Keep in mind the center letter in both pride and sin is the letter “I.” As long as “I” remains the center of attention, we will not be very useful stewards to our Owner. True humility, on the contrary, eliminates me from any consideration. To say it another way, humility is not just putting yourself at the end of the line so others can go first, it is being so focused on serving God and others that you do not even notice or care whether you are in the line at all. It is just not about me!
Andrew Murray has correctly described humility as “the sense of entire nothingness, which comes when we see how truly God is all, and in which we make way for God to be all.” True humility can only be acquired in death of self, transforming us from being internally focused to being externally focused. Only then will we lose ourselves as we become wholly attentive to honoring our Owner and blessing and serving others with all that He has entrusted to us to manage for Him.
Pride Takes Us Down – Humility Lifts us Up
The Bible is full of very pointed passages warning that being self-absorbed, self-centered, and selfish will take us down. Likewise, there are many verses which teach us that being totally attentive to God and to others (selflessness) will lift us up. Consider this compelling list of verses that contrast the destructive outcomes of pride versus the glorious outcomes of humility:
- Pride goes before destruction, and a haughty spirit before stumbling. (Proverbs 16:18, NASB)
- Let him who thinks he stands take heed that he does not fall. (1 Corinthians 10:12)
- Humble yourselves before the Lord, and he will lift you up. (James 4:10, NIV)
- Therefore humble yourselves under the mighty hand of God, that He may exalt you at the proper time. (I Peter 5:6, NASB)
- Whoever humbles himself shall be exalted. (Matthew 23:12)
- For everyone who exalts himself will be humbled, but he who humbles himself will be exalted. (Luke 18:14)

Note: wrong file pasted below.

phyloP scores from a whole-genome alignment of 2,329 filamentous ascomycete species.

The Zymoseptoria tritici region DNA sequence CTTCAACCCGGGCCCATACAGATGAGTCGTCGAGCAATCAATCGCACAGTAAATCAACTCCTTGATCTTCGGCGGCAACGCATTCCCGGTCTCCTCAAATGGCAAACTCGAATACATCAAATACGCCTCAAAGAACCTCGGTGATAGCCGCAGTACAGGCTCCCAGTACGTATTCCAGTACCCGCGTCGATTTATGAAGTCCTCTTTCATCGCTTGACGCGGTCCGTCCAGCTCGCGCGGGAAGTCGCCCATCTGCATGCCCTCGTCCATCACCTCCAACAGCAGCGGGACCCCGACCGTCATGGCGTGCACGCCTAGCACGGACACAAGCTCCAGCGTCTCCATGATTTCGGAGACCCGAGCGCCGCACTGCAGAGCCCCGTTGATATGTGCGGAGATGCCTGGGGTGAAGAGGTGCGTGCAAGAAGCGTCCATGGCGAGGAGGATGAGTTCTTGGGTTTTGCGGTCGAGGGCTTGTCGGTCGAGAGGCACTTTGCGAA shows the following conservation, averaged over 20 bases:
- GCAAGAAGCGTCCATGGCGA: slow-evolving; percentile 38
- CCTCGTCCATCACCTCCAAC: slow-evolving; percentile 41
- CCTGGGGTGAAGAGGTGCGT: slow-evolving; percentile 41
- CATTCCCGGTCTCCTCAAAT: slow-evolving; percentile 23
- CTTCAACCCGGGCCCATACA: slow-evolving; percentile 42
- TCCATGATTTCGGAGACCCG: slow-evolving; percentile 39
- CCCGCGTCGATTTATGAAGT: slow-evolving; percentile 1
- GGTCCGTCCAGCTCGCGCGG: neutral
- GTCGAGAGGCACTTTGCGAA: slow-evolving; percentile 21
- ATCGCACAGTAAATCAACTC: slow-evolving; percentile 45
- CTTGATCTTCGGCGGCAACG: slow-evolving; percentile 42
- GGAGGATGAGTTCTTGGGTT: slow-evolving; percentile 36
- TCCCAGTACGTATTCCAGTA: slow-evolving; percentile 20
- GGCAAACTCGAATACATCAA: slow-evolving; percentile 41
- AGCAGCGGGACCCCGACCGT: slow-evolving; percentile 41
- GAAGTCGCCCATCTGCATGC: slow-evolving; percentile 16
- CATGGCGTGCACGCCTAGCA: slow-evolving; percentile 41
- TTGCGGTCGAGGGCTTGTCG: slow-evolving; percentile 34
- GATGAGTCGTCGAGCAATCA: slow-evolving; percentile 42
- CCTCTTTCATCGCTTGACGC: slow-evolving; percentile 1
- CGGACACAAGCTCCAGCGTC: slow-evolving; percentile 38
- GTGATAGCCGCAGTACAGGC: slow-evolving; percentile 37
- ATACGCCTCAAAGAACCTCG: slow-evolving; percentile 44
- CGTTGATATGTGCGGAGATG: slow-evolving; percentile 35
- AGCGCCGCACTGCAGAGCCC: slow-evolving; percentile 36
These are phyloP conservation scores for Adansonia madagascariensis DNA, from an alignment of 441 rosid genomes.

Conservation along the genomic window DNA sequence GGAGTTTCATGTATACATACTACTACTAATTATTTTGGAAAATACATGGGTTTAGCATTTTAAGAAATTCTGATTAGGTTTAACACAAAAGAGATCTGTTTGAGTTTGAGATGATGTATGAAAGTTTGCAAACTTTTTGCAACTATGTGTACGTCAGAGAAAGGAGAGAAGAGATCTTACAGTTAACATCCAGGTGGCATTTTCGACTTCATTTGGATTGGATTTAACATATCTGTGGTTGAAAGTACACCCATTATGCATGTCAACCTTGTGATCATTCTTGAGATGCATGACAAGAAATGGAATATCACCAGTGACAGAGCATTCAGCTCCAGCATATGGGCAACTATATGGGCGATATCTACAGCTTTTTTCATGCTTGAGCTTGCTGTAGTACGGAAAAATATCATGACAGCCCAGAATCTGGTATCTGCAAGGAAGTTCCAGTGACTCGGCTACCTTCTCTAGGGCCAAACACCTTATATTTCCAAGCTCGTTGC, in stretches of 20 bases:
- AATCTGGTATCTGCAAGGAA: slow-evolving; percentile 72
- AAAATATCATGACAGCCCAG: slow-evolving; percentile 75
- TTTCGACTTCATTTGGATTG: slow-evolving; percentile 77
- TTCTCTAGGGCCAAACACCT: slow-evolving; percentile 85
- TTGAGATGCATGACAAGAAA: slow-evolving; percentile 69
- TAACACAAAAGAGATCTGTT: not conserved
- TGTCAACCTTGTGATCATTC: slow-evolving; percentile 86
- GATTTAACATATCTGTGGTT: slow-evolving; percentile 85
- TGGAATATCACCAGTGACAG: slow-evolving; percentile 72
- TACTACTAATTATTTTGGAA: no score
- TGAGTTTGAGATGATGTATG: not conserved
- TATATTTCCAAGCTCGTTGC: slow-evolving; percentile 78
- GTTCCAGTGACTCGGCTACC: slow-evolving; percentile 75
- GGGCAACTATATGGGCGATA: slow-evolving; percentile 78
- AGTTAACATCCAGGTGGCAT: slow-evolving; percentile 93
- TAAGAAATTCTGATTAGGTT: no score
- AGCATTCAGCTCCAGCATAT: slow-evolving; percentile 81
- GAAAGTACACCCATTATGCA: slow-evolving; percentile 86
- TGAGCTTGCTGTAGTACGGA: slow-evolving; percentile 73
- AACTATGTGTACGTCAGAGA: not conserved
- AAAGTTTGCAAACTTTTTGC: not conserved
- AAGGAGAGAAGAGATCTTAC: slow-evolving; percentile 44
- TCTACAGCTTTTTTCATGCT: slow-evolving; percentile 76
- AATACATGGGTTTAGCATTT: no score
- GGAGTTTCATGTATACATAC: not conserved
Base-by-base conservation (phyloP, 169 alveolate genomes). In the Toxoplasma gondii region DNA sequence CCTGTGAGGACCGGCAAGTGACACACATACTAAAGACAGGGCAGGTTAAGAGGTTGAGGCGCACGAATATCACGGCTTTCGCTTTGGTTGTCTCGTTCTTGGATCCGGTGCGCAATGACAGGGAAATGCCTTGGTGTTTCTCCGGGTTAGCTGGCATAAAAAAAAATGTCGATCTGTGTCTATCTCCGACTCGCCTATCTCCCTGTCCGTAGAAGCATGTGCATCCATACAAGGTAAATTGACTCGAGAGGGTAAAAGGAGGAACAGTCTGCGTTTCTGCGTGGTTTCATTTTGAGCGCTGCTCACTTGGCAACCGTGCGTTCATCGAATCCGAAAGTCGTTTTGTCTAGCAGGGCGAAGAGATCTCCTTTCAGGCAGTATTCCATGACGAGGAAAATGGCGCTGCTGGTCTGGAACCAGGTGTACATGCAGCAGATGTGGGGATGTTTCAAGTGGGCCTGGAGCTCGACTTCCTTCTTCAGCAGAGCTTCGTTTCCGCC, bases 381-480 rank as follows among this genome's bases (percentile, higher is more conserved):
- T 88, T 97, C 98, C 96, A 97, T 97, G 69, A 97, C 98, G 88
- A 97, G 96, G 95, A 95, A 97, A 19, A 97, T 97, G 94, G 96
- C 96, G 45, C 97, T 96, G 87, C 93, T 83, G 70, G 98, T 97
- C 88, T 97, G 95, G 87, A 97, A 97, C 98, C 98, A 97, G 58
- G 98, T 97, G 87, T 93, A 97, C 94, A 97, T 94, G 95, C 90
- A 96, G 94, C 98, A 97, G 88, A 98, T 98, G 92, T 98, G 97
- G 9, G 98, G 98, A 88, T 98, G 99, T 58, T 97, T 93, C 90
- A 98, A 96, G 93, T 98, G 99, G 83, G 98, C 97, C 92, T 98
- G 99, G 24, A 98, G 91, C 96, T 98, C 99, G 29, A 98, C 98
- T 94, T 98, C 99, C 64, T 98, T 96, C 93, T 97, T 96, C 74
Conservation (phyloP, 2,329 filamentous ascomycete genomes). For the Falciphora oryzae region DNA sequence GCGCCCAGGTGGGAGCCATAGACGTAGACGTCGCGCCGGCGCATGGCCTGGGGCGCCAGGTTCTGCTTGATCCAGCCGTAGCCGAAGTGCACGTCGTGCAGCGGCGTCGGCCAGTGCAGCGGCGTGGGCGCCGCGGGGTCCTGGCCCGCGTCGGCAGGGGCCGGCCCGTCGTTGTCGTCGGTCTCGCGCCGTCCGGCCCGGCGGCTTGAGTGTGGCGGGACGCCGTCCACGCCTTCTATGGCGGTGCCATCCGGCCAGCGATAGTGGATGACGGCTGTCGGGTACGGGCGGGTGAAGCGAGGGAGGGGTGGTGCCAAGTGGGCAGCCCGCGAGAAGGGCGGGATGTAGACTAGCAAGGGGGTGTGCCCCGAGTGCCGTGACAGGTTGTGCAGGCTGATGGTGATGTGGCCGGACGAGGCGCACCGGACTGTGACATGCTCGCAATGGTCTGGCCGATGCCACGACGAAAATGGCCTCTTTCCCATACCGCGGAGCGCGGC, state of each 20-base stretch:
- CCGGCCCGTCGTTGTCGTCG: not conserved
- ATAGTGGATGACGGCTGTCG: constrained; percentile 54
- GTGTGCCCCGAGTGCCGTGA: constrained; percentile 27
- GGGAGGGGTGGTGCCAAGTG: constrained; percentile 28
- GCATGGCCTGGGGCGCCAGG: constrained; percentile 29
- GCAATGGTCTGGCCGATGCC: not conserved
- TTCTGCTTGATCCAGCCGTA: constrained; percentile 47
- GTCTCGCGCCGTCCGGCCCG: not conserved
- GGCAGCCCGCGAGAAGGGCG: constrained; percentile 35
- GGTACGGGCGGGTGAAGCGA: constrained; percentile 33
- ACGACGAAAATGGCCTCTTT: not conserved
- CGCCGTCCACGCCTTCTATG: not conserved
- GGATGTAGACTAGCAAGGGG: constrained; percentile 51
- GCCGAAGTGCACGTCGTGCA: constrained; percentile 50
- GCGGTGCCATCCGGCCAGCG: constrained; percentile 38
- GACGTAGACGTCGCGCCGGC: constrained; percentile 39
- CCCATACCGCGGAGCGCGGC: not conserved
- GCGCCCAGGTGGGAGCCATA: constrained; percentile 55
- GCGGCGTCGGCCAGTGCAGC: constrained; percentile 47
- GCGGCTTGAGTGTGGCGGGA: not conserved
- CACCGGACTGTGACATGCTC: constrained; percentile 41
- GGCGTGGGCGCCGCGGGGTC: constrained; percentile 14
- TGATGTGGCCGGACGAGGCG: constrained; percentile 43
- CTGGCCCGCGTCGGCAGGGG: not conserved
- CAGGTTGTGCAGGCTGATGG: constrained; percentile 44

- God is opposed to the proud, but gives grace to the humble. (James 4:6)
Possibly the most compelling example of true humility and its effects can be seen in the life of Jesus himself. Paul tells us in Philippians 2:5-9: Have this attitude in yourselves which was also in Christ Jesus, who, although He existed in the form of God, did not regard equality with God a thing to be grasped, but emptied Himself, taking the form of a bond-servant, and being made in the likeness of men. Being found in appearance as a man, He humbled Himself by becoming obedient to the point of death, even death on a cross. For this reason also, God highly exalted Him. [emphasis added]
We cannot overlook how this passage begins: Have this attitude in yourselves which was also in Christ Jesus. If we claim to be Christ followers, people who want to be taken seriously by God and others, then we must surrender to emptiness, which enables us to achieve true humility. Once we are able to empty ourselves of ourselves, then God can both fill us up and lift us up to become like Jesus—a useful and impactful steward for His bidding. May we not postpone one minute longer our full surrender to the death of self, so God can raise us up to genuinely reflect the likeness of Christ to a world engulfed in darkness and without hope.